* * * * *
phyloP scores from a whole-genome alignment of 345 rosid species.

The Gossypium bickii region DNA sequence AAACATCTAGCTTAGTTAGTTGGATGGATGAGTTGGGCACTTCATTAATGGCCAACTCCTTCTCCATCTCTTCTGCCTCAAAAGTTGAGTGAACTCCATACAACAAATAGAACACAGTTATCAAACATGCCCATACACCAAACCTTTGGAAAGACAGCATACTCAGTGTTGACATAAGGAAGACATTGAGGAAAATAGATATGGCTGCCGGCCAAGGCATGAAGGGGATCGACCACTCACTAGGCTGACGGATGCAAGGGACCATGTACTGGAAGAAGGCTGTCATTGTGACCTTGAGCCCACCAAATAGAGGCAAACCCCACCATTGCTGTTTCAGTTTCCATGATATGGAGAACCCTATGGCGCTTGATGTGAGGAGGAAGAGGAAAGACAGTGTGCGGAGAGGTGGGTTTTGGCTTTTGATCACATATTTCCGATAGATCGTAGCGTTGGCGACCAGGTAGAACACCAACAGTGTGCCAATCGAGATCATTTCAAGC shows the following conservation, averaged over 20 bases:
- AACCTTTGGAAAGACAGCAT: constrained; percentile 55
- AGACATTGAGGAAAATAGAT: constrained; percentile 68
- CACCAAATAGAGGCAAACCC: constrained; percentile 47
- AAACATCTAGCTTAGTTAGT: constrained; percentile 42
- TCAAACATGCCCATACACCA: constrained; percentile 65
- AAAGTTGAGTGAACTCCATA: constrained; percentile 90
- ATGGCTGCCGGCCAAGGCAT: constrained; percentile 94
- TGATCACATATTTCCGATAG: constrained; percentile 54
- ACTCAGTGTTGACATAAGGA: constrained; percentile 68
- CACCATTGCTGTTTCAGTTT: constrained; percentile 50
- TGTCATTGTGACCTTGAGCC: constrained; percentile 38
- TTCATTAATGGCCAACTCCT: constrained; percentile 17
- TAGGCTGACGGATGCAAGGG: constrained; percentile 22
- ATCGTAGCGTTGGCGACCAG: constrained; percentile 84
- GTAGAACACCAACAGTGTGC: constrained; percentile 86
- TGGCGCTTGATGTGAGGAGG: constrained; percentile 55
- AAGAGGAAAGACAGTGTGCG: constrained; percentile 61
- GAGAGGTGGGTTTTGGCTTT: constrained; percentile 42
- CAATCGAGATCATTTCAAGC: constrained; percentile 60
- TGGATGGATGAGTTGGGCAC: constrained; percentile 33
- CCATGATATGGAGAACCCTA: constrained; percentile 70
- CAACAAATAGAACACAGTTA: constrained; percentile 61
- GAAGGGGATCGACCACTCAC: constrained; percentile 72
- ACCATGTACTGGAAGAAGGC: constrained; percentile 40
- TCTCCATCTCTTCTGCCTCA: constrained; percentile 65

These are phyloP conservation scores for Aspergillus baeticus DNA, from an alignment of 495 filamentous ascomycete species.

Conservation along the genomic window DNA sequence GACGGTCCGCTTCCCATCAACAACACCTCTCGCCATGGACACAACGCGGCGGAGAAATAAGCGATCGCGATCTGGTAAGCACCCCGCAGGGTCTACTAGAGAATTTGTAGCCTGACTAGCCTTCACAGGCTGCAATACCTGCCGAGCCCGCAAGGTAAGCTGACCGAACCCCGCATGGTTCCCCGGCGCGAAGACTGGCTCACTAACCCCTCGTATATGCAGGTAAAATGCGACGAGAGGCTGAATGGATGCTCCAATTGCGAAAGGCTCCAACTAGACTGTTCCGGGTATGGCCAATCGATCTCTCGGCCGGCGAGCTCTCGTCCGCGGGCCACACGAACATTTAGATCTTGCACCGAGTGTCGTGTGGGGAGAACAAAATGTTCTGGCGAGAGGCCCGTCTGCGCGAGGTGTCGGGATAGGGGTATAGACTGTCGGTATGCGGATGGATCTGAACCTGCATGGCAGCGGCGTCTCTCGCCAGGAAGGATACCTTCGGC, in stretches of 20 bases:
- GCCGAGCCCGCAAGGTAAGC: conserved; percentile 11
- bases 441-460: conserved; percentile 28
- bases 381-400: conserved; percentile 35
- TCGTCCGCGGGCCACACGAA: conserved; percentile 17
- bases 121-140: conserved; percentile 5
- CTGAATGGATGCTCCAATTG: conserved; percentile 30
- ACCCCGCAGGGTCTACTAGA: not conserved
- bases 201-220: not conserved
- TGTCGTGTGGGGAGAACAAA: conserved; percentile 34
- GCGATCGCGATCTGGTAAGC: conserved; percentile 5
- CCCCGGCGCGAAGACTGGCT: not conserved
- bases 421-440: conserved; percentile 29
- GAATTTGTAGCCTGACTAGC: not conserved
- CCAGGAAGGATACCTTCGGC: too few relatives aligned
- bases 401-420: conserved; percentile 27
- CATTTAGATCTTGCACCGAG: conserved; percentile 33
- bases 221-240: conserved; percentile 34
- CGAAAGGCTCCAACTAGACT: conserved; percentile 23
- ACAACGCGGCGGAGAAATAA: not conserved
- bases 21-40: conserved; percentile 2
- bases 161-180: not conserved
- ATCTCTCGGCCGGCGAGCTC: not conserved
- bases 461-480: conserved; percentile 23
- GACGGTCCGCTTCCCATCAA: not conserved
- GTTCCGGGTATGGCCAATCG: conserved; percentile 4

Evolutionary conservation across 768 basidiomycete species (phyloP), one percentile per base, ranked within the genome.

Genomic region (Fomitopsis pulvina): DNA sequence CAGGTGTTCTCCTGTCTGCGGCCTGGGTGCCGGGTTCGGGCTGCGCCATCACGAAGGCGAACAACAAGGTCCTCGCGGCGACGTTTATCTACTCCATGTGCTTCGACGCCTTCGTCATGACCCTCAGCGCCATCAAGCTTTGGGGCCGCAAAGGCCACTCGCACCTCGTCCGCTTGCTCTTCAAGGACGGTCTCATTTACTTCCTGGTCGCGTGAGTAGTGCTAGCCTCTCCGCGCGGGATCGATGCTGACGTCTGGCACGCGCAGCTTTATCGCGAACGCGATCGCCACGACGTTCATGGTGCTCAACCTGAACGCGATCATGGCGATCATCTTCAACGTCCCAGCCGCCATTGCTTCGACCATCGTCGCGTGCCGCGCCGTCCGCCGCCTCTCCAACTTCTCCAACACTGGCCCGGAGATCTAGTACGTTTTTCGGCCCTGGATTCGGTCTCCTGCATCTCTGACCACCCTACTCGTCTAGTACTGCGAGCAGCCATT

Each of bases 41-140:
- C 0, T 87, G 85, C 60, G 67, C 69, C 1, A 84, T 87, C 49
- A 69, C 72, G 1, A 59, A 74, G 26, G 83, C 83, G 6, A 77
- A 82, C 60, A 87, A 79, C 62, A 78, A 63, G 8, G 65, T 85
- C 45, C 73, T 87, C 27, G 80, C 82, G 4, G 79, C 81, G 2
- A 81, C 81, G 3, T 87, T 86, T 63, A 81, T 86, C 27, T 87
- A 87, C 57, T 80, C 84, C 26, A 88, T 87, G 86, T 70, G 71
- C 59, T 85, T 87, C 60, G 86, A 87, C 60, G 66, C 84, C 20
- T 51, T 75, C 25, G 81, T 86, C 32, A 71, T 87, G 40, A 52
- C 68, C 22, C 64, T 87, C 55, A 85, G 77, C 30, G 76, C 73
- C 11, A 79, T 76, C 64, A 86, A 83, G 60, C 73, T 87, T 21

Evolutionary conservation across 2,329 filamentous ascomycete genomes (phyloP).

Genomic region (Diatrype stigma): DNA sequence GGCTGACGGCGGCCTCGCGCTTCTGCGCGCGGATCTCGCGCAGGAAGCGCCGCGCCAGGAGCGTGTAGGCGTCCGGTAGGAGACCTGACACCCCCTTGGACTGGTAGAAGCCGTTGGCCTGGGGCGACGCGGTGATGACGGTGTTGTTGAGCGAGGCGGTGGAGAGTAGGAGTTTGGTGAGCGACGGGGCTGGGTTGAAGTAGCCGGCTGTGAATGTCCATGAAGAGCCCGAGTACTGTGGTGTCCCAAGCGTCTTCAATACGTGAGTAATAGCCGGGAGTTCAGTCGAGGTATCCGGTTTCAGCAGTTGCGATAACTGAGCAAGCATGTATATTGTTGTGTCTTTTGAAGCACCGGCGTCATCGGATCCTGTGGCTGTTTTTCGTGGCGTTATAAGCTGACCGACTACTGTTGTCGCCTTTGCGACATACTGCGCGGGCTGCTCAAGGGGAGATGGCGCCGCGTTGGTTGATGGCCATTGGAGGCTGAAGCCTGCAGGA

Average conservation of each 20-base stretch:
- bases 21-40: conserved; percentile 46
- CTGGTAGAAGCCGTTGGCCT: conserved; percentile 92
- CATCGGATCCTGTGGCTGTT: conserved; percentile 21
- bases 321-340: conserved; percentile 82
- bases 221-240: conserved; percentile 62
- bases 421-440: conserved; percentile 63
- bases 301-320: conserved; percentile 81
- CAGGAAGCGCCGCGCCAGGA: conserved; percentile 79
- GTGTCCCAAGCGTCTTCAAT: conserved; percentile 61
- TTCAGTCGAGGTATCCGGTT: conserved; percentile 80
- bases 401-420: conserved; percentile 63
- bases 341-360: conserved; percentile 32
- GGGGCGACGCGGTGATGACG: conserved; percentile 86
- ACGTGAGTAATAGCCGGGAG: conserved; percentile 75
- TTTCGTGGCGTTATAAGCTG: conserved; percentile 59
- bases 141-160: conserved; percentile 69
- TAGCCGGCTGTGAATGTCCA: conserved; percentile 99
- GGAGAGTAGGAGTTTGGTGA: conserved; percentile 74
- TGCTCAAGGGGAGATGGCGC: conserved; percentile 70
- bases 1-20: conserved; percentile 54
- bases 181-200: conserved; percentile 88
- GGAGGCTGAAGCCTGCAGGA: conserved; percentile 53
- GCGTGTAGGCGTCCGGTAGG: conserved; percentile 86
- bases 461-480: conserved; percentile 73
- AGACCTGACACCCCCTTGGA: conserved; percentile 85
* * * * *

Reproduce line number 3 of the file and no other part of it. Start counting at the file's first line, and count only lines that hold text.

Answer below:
- AACCTTTGGAAAGACAGCAT: constrained; percentile 55